eye doctor Northern Kentucky  
Ft. Mitchell
2174 Dixie Highway
Ft. Mitchell, KY 41017
Ph: (859) 341-2566
Fax: (859) 341-2568 | Map It!
Dry Ridge
1114 Fashion Ridge Road
Dry Ridge, KY 41035
Ph: (859) 824-4415
Fax: (859) 824-4497 | Map It!
Why VISION ONE?
Appointment Requests
Online Registration
On-line Specials
Doctor Reviews
 
OFFICE HOURS
Ft. Mitchell
Mon   9-7
Tue   9-7
Wed   9-6
Thu   9-7
Fri   9-6
Sat   8-2
   
Dry Ridge
Mon   10-7
Tue   9-6
Wed   Appt Only
Thu   9-6
Fri   9-5
Sat   Appt Only
CONNECT WITH US
Eye Doctors on Facebook Vision One 2020 on Twitter Vision One 2020 Blog
 
   

What is Strabismus?
Strabismus is a visual problem in which the eyes are not aligned properly and point in different directions. One eye may look straight ahead, while the other eye turns inward, outward, upward or downward. The eye turn may be constant, or it may come and go. Which eye is straight (and which is misaligned) may switch or alternate.

 
Esotropia
 
Exotropia
 
Hypertropia
 

Strabismus is a common condition among children. About 4 percent of all children in the United States have strabismus. It can also occur later in life.

Strabismus occurs equally in males and females. It may run in families; however, many people with strabismus have no relatives with the problem.

The exact cause of strabismus is not fully understood. In some cases, strabismus may be due to problems with the muscles controlling eye movement.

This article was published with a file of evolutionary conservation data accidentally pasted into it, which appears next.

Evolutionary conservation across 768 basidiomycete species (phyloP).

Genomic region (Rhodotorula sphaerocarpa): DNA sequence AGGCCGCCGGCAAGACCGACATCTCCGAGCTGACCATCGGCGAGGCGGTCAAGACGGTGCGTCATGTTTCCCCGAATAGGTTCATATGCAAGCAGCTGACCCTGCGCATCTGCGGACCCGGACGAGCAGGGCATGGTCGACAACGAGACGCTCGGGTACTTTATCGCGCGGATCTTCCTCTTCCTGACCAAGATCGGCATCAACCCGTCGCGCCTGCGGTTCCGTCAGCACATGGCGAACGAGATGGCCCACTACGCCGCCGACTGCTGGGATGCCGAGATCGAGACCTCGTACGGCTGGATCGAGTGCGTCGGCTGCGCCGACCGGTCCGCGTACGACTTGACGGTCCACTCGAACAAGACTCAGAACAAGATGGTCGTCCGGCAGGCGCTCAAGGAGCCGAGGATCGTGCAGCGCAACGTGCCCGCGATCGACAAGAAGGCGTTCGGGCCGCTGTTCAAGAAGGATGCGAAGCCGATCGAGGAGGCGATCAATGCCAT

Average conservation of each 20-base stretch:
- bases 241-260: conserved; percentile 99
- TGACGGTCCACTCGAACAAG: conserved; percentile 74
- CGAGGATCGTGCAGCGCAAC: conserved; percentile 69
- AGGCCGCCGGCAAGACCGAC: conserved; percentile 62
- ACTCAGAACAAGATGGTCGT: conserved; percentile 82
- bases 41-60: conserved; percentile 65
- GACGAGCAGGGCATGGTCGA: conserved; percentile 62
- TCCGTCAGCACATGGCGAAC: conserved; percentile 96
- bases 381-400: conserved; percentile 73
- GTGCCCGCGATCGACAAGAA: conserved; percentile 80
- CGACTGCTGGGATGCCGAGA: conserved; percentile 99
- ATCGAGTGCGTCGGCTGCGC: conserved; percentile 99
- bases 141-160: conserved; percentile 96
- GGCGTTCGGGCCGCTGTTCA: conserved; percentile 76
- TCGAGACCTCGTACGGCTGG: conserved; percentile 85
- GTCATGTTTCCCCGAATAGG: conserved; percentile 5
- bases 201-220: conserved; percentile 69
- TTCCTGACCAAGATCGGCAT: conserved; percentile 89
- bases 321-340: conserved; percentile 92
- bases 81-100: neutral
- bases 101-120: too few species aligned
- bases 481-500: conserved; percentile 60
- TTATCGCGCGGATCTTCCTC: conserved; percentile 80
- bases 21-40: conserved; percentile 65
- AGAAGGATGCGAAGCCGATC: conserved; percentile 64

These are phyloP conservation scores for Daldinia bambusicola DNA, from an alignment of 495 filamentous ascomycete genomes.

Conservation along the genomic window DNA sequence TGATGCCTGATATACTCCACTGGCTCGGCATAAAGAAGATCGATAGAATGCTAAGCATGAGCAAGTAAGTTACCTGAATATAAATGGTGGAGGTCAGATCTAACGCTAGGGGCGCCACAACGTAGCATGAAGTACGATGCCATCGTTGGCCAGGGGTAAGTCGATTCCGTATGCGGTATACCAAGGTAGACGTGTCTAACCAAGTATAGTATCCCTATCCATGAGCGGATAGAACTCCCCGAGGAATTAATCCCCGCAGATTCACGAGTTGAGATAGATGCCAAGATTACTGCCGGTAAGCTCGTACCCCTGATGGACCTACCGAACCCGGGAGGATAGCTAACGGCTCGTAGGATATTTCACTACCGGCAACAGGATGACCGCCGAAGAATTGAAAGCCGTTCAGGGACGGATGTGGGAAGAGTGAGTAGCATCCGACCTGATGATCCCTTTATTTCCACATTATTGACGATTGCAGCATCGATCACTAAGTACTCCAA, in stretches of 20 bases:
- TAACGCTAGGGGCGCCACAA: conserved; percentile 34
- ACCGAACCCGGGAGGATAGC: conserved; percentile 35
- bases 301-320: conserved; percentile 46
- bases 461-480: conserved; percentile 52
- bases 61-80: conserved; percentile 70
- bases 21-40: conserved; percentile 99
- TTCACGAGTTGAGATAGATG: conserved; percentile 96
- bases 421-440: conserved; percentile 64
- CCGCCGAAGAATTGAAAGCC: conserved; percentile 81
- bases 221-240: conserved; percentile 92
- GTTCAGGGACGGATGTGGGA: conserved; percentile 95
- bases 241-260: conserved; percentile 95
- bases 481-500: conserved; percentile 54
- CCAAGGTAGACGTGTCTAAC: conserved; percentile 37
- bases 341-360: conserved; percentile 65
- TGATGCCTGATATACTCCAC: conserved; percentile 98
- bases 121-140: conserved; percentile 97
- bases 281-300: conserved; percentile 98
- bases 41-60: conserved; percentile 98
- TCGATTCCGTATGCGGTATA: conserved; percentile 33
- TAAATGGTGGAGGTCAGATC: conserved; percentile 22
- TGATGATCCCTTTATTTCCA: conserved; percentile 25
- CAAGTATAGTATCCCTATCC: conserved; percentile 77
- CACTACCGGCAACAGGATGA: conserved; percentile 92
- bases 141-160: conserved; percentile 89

Six eye muscles that control eye movement are attached to the outside of each eye. In each eye, one muscle moves in the eye to the right, and one muscle moves the eye to the left. The other four muscles move it up or down and at an angle.

To line up and focus both eyes on a single target, all of the muscles in each eye must be balanced and working together. In order for the eyes to move together, the muscles in both eyes must be coordinated. The brain controls these muscles.

 

With normal vision, both eyes aim at the same spot. The brain then combines the two pictures into a single, three-dimensional image. This three-dimensional image gives us depth perception.

When one eye is out of alignment, two different pictures are sent to the brain. In a young child, the brain learns to ignore the image of the misaligned eye and sees only the image from the straight or better-seeing eye. The child then loses depth perception.

Adults who develop strabismus often have double vision because their brains have already learned to receive images from both eyes and cannot ignore the image from the turned eye. A child generally does not see double.

In some cases, strabismus may result from problems in the brain. Sometimes, a child’s brain may not be correctly combining the two images it receives from the eyes. In rare cases, a tumor may affect how the brain processes visual information. Often children experience strabismus as a result of problems that can be easily treated with glasses.

 

 


Dry Ridge Office 1114 Fashion Ridge Rd. Dry Ridge, KY 41035 PHONE (859) 824-4415 FAX (859) 824-4497
Ft. Mitchell Office 2174 Dixie Hwy. Ft. Mitchell, KY 41017 PHONE (859) 341-2566 FAX (859) 341-2568

Vision One Eyecare Center proudly serves Ft. Mitchell, Dry Ridge and the surrounding cities of Covington, Florence, Latonia, Cincinnati, Newport, Independence, Fort Thomas, Bellevue, Dayton, Hebron, Burlington and Walton

© 2014 All content is the property of Vision One 2020 ™ & assoc. vendors. | DISCLAIMER | HIPAA | SiteMap
Website Powered and Developed by EyeVertise.com - 800-943-1411

Internal Tools  |  Internal email